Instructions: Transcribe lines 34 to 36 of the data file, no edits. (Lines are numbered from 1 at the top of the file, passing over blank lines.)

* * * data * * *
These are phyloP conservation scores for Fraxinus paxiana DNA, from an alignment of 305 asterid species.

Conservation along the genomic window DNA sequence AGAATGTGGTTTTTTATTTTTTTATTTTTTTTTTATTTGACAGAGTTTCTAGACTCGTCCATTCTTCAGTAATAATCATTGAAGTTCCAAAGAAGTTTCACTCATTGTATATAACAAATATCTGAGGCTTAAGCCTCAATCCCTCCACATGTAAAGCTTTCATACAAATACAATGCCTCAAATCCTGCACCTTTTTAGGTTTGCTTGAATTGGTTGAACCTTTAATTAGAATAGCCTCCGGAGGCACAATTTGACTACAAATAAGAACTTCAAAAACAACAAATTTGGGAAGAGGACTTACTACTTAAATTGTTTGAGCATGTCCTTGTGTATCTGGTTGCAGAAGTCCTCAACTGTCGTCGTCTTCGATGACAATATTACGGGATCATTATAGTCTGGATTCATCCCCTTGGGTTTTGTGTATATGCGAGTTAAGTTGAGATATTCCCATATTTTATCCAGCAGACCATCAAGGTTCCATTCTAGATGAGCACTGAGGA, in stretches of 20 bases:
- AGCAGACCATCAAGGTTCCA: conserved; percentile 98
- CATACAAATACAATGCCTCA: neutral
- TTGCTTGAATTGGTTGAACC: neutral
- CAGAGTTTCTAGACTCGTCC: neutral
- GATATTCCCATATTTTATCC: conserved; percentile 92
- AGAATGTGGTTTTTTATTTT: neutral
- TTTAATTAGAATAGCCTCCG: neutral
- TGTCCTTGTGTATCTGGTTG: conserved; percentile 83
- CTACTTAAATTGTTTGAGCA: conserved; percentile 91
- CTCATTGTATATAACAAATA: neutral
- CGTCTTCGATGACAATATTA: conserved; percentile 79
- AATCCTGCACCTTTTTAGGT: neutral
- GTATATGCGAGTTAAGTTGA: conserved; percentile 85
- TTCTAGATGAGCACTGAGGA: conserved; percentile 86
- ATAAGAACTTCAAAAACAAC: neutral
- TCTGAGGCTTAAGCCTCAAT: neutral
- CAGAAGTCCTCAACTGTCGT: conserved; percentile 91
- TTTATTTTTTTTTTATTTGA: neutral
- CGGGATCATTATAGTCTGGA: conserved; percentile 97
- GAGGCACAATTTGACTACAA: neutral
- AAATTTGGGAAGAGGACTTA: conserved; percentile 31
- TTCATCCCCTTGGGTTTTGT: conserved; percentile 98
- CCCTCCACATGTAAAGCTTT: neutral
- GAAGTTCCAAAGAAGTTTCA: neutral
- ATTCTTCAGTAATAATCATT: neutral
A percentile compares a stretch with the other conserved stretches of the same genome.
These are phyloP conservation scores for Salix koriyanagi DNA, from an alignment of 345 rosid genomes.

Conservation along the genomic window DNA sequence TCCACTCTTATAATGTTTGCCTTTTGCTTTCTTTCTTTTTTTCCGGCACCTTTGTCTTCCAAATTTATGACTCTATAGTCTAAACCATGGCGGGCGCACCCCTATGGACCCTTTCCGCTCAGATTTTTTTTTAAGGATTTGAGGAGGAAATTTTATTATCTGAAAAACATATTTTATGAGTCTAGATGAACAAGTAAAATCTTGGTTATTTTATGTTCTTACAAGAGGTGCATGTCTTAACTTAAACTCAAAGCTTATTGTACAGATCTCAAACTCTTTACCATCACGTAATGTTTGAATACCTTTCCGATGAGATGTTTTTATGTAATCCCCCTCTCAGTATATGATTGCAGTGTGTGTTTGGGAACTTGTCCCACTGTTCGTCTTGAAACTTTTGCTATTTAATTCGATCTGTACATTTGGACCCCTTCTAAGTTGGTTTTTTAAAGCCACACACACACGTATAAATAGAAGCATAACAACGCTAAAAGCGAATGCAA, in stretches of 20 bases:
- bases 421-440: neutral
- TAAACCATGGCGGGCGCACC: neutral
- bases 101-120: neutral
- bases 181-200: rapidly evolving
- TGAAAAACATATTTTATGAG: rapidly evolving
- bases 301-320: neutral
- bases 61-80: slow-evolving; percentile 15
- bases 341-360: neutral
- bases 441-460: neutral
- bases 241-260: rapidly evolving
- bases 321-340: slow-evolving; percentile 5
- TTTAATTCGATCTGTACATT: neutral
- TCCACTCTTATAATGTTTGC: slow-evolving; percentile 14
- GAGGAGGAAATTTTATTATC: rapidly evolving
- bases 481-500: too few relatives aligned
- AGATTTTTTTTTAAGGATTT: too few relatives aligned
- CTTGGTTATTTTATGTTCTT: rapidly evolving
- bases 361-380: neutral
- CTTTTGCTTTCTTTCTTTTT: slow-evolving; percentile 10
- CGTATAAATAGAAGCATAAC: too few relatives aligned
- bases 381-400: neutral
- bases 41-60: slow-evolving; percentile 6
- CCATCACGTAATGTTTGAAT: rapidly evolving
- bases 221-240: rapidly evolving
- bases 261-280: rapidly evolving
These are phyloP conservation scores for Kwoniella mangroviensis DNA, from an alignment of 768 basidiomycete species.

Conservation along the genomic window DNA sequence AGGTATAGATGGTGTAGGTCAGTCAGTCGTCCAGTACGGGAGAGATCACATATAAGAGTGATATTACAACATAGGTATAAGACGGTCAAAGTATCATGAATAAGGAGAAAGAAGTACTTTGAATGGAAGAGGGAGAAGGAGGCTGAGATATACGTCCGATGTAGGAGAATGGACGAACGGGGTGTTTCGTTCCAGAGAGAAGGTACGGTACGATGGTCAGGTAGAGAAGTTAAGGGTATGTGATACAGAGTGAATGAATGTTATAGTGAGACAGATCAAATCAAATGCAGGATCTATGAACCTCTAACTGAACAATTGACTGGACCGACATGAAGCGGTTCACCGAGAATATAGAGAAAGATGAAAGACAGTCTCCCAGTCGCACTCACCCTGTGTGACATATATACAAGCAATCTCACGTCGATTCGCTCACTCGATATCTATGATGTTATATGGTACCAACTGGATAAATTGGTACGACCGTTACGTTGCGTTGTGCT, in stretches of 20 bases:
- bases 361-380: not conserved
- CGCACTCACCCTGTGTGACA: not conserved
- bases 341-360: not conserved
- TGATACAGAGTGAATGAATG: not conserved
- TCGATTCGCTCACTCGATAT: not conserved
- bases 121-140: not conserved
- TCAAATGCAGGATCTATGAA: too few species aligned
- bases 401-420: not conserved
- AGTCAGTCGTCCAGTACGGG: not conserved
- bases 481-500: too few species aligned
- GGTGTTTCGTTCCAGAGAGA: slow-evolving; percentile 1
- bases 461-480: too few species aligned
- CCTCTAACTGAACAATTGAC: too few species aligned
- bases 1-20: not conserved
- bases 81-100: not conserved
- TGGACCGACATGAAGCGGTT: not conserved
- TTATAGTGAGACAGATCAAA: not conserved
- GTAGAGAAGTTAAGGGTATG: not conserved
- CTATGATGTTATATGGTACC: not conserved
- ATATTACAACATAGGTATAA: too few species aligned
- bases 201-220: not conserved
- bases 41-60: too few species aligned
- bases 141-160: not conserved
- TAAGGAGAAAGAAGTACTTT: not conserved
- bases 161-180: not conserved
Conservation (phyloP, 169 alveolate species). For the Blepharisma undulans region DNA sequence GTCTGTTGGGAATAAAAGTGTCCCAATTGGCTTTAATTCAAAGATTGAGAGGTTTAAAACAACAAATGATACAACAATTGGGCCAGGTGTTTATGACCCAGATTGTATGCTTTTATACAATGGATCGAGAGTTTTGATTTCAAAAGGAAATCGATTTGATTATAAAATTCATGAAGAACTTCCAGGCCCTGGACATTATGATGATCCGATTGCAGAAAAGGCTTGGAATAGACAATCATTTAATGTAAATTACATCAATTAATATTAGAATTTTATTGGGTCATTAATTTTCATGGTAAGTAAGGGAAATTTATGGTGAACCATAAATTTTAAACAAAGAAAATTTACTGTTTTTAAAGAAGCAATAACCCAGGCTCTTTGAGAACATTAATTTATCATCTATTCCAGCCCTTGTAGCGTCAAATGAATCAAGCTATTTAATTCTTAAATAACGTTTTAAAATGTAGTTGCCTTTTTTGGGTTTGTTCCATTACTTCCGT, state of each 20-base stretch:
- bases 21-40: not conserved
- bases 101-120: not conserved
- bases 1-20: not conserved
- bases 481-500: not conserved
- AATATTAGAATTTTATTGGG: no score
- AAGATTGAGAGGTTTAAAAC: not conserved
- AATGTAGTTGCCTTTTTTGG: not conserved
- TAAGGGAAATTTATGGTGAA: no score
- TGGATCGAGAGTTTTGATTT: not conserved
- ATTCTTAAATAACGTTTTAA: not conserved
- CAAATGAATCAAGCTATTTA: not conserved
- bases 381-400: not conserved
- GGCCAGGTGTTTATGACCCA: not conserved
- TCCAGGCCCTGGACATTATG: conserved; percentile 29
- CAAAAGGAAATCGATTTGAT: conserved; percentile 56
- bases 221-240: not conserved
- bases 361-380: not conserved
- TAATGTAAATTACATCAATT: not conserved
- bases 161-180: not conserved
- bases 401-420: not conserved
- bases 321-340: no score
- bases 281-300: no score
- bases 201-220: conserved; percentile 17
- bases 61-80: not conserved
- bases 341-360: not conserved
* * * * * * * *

- bases 181-200: rapidly evolving
- TGAAAAACATATTTTATGAG: rapidly evolving
- bases 301-320: neutral